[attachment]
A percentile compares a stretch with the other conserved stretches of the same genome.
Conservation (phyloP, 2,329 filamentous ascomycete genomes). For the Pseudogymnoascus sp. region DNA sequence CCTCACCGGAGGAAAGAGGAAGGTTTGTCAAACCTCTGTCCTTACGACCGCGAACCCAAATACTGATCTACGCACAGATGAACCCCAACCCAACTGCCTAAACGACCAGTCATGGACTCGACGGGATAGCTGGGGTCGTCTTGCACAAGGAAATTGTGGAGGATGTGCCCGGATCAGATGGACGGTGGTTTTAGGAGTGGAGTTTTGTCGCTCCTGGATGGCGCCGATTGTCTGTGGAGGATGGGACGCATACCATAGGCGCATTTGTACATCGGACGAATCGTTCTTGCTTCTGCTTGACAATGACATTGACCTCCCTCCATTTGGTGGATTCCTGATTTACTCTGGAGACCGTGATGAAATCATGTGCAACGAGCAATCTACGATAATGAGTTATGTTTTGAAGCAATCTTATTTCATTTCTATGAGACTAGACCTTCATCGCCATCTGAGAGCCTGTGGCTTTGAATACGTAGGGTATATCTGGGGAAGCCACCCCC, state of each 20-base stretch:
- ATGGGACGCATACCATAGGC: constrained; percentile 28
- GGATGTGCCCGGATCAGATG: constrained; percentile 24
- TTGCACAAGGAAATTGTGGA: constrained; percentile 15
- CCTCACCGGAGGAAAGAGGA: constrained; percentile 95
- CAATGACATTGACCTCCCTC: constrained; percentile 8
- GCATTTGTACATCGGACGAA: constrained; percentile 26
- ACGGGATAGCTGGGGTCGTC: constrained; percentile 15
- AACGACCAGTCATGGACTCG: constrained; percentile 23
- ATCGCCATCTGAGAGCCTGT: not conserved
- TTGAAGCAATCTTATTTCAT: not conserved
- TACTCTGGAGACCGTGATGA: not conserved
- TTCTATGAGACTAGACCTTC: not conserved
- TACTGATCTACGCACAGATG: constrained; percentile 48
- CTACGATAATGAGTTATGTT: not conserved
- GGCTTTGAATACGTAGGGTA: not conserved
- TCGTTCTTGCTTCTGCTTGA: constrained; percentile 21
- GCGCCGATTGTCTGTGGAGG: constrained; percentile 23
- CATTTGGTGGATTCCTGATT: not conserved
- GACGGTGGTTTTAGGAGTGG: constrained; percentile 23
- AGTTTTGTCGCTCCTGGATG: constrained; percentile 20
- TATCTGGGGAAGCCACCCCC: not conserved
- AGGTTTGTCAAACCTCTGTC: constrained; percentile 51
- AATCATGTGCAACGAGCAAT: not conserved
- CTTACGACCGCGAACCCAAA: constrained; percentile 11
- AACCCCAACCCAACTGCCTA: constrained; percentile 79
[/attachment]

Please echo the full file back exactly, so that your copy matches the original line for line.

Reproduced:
A percentile compares a stretch with the other conserved stretches of the same genome.
Conservation (phyloP, 2,329 filamentous ascomycete genomes). For the Pseudogymnoascus sp. region DNA sequence CCTCACCGGAGGAAAGAGGAAGGTTTGTCAAACCTCTGTCCTTACGACCGCGAACCCAAATACTGATCTACGCACAGATGAACCCCAACCCAACTGCCTAAACGACCAGTCATGGACTCGACGGGATAGCTGGGGTCGTCTTGCACAAGGAAATTGTGGAGGATGTGCCCGGATCAGATGGACGGTGGTTTTAGGAGTGGAGTTTTGTCGCTCCTGGATGGCGCCGATTGTCTGTGGAGGATGGGACGCATACCATAGGCGCATTTGTACATCGGACGAATCGTTCTTGCTTCTGCTTGACAATGACATTGACCTCCCTCCATTTGGTGGATTCCTGATTTACTCTGGAGACCGTGATGAAATCATGTGCAACGAGCAATCTACGATAATGAGTTATGTTTTGAAGCAATCTTATTTCATTTCTATGAGACTAGACCTTCATCGCCATCTGAGAGCCTGTGGCTTTGAATACGTAGGGTATATCTGGGGAAGCCACCCCC, state of each 20-base stretch:
- ATGGGACGCATACCATAGGC: constrained; percentile 28
- GGATGTGCCCGGATCAGATG: constrained; percentile 24
- TTGCACAAGGAAATTGTGGA: constrained; percentile 15
- CCTCACCGGAGGAAAGAGGA: constrained; percentile 95
- CAATGACATTGACCTCCCTC: constrained; percentile 8
- GCATTTGTACATCGGACGAA: constrained; percentile 26
- ACGGGATAGCTGGGGTCGTC: constrained; percentile 15
- AACGACCAGTCATGGACTCG: constrained; percentile 23
- ATCGCCATCTGAGAGCCTGT: not conserved
- TTGAAGCAATCTTATTTCAT: not conserved
- TACTCTGGAGACCGTGATGA: not conserved
- TTCTATGAGACTAGACCTTC: not conserved
- TACTGATCTACGCACAGATG: constrained; percentile 48
- CTACGATAATGAGTTATGTT: not conserved
- GGCTTTGAATACGTAGGGTA: not conserved
- TCGTTCTTGCTTCTGCTTGA: constrained; percentile 21
- GCGCCGATTGTCTGTGGAGG: constrained; percentile 23
- CATTTGGTGGATTCCTGATT: not conserved
- GACGGTGGTTTTAGGAGTGG: constrained; percentile 23
- AGTTTTGTCGCTCCTGGATG: constrained; percentile 20
- TATCTGGGGAAGCCACCCCC: not conserved
- AGGTTTGTCAAACCTCTGTC: constrained; percentile 51
- AATCATGTGCAACGAGCAAT: not conserved
- CTTACGACCGCGAACCCAAA: constrained; percentile 11
- AACCCCAACCCAACTGCCTA: constrained; percentile 79